Once you begin practicing you will find poses you’ll love and poses you won’t like that much.  One of my favourite poses is Low Lunge, traditionally in Sanskrit it’s Anjaneyasana. I like how it encompasses several elements like balance, stretching, back arching and strength. It also feels great.

Here’s how I do this pose (keep in mind I am not a certified teacher. I wouldn’t like to give the impression as if I were teaching you how to do this pose, because that is far from the truth.  It’s me sharing my experiences and how I do poses.  I am also a student, still learning ❤ ).

  1. I get into this pose differently, usually from Downward-Facing Dog (Adho Mukha Svanasana). However an easier way to get into it is from Mountain pose (Tadasana):

nouf downdog yoga pose.jpg

Photo credit: Pablo Bori @PBorip

2. Standing with the feet together, arms on the sides, inhale and at the exhale, step your left leg all the way to the back. Right leg remains facing forward.  Both hips facing forward.

3. Inhale and at the exhale, bend your right leg making sure your knee doesn’t go over your ankle (that’s very important, otherwise you might injure yourself). Bring your left knee to the ground, stretching your leg as far back as it feels comfortable.  You can keep your toes flat against the ground or if you find it hard to maintain your balance, tuck them under.

4. Inhale and bring your torso up, lifting from the hips. Try getting your tailbone down toward the ground.  To keep your balance in check, squeeze your thighs inwards, as if you would like to bring them to the center while you are lifting your hips.  If you are doing fine, sweep your arms up.  If you are wobbly, that’s ok, keep your hands on the ground at the sides for support.  You can put books underneath your hands if you can’t reach the ground.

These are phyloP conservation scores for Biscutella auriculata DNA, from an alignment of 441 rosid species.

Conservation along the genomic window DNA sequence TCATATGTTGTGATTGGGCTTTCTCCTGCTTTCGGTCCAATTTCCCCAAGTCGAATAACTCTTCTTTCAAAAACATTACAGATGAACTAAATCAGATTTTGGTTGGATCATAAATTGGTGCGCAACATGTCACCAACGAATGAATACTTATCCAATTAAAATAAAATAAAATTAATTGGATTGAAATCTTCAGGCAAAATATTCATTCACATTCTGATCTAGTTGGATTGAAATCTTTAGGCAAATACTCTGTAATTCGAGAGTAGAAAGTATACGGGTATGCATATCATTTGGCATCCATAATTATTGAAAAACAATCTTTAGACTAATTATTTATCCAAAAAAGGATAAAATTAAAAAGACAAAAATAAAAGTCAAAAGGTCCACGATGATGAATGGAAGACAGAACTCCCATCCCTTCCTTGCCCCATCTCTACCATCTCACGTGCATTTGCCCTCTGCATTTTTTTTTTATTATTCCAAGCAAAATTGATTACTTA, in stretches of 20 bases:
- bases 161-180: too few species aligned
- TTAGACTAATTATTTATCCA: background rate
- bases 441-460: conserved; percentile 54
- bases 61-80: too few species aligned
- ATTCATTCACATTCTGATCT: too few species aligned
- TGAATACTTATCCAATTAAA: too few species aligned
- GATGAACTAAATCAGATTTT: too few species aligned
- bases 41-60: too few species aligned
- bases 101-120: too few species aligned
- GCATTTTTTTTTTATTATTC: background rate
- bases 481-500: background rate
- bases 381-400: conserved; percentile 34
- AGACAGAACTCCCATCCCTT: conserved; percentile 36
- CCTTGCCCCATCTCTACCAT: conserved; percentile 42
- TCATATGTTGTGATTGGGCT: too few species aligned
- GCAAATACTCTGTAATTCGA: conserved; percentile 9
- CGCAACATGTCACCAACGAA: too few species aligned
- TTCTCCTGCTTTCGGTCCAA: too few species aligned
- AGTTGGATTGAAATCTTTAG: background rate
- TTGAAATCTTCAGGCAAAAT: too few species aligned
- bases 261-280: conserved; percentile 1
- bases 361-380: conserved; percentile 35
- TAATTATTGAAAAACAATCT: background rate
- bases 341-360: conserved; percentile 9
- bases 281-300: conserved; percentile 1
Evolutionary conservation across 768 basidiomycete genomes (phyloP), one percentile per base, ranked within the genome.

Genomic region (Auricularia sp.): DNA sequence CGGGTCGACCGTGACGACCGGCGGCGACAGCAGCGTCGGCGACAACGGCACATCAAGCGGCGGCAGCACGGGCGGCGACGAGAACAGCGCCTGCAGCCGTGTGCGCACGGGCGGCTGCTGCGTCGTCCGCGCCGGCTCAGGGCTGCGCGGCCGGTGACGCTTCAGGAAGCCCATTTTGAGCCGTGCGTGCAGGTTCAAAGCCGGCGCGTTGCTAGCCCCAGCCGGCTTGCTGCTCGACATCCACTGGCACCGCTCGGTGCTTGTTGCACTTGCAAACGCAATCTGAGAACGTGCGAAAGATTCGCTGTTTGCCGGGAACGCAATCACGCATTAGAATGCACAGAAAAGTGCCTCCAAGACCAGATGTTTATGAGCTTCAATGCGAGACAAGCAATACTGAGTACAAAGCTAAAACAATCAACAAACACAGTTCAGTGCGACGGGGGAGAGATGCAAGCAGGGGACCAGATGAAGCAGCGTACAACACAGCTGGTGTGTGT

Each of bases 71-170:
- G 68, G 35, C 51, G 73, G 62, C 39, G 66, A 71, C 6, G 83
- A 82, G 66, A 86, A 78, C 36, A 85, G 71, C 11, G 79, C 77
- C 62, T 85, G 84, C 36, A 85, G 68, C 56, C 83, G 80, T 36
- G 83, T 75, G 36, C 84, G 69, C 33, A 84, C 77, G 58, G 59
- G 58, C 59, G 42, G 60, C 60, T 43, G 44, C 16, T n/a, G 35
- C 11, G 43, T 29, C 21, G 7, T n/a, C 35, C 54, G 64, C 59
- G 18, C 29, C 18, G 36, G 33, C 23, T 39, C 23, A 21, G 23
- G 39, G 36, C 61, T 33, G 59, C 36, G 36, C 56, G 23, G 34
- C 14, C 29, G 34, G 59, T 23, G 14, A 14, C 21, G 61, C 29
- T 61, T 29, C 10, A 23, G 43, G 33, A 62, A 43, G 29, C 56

Photo credit: Pablo Bori @PBorip

5. Exhale and lift your chest, up, up, up into the sky. Don’t try to arch your back. The movement comes from opening the chest, not dropping back. You can hurt your back if you compress your spine.  Bring your shoulders down and draw your shoulder blades towards each other. If you are doing ok, drop your head back and look up into the sky. Don’t hurt your neck.  Stretch your arms up, up into the sky. Exhale and feel the yummy stretch. Surrender to the moment. Take a couple rounds of breaths in and out.  I like to do 10 rounds myself, but any amount is good.

6. When you are ready to come out of this pose, bring your hands on each side of your right foot, then slowly, un-tuck your toes and bring your left leg forward next to the right.  Stand up in Mountain pose again and take a breath in and out. Relax. Feel your body and yourself getting entered again. Now repeat on the left side.  Remember to always breathe from your nose, in a slow controlled manner. You don’t want to get dizzy.

Each person feels each pose differently.  You might feel the stretch in your thighs or in your hips, or the sides of your torso.  There is no right way to feel the pose.  There is a wrong way however. There must be no pain at all. If there is pain, stop.  Don’t stress the knees, back or neck.  The pose must feel delicious, not painful.  It isn’t an easy pose, nor very advance one. You will feel your thighs and abs working, believe me. But it shouldn’t feel unbearable.  Remember to do it slowly and not force the movement.  B.K.S. Iyengar said “Nothing can be forced, receptivity is everything.”   So go slow and easy. Enjoy the pose. Be where you are, not where you think you should be.

Welcome to Yoga.